Skip to content
Most managers in the US would fire employees, cut pay or take other harsh action if they refuse to return to the office full-time this year, survey finds

Hybrid working has become popular with employees.Aleutie/Getty Images

  • A survey showed that 77% of managers would take action if workers refused to return to the office.

  • They were asked by GoodHire about their thoughts and feelings about working remotely.

  • 10% of employed Americans were working remotely in March, according to the US Bureau of Labor Statistics.

According to a survey, the majority of managers in the United States would lay off employees or take pay cuts if they refuse to return to the office full-time this year.

GoodHire, a company that checks employment backgrounds, surveyed 3,500 U.S. managers about their thoughts and feelings about remote work, back-to-office tenures and their preferred work model.

Of those surveyed, 77% said they would be willing to take action against employees who request to work entirely remotely. These actions included layoffs, pay cuts, loss of promotion opportunities, loss of benefits, and loss of paid vacation.

However, the US Bureau of Labor Statistics shared data on April 1 showing that only 10% of employed Americans were working remotely in March. While Workhuman, which provides cloud-based human capital management software solutions, surveyed 1,000 full-time American workers and found that 51% of workers already had to return to the office full-time.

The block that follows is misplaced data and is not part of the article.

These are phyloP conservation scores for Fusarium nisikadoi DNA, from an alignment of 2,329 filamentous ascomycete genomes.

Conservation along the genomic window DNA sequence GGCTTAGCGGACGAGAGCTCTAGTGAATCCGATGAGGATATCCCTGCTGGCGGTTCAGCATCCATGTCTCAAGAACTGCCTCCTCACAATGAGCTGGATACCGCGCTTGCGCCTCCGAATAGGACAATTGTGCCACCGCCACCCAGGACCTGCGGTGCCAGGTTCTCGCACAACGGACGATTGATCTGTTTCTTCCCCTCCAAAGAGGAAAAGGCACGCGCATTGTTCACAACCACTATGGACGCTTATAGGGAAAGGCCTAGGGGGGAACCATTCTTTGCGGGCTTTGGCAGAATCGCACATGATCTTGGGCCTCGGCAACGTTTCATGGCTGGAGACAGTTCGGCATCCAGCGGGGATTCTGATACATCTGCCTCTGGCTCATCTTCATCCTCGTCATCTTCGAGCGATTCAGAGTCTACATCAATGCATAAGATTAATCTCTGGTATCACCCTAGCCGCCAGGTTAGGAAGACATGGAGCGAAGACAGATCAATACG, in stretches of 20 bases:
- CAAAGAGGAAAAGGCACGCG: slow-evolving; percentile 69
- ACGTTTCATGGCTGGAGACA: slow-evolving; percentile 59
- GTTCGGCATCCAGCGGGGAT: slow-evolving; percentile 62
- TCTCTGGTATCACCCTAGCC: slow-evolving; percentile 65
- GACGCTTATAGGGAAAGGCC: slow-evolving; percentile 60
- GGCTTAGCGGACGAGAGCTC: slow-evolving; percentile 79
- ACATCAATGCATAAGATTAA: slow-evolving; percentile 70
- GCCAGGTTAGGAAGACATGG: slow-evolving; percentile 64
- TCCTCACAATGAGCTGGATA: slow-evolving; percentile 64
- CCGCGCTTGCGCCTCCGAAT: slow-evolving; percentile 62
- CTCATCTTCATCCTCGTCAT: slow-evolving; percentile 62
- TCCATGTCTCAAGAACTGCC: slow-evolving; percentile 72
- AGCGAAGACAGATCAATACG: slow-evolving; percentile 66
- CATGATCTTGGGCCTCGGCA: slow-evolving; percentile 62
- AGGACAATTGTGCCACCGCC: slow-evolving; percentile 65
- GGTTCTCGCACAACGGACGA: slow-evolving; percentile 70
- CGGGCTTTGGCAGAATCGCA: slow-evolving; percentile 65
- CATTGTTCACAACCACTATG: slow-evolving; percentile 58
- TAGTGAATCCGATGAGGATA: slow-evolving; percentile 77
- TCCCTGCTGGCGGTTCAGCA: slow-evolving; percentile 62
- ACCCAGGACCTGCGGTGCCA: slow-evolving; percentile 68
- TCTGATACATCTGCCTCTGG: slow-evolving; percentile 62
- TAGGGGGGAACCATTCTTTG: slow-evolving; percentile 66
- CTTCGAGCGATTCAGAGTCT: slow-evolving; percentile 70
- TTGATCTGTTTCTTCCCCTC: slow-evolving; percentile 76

GoodHire did not immediately respond to Insider’s request for comment, which was made outside of normal working hours.

The survey conducted by GoodHire shows that 60% of all managers agreed that incentives would be a good way to get people excited about a full-time return to the office. They said they would pay more for work in the office or include extra office perks, including snacks, lunches, parties and happy hours.

Meanwhile, only 10% would consider offering childcare options in the office.

Insider’s Fortesa Latifi reported in March how some employees who were told to leave remote work behind and return to the office began to push back.

While most managers took a tough stance on workers demanding remote work, more than half said they would cut their pay, 29% said no, and 10% said they weren’t. not sure, depending on the results.

The survey also showed that 51% of managers think employees want to return to the office full-time, while 49% were unsure and don’t think employees want to return.

Managers shared that their main concerns with not having full-time employees in the office were a lack of focus, due to personal commitments, difficulties in creating a company culture and maintaining the employee engagement in remote environments, and concerns about overall productivity.

But productivity or engagement doesn’t seem to be an issue, as 73% of managers said both improved or stayed the same with remote work, compared to working in the office. While 68% of managers said a fully remote operation would increase their profit or the bottom line would stay the same.

As Insider reported, throughout the pandemic, office workers have found many benefits of remote working, which they don’t want to give up — whether it’s commuting or a greater influence on schedules.

Since the start of the pandemic, only 5.5% of companies have reduced their office space, while 3.6% have increased in size, according to data on private sector companies from the United States Bureau of Labor Statistics. published in February.

Read the original article on Business Insider


Not all news on the site expresses the point of view of the site, but we transmit this news automatically and translate it through programmatic technology on the site and not from a human editor.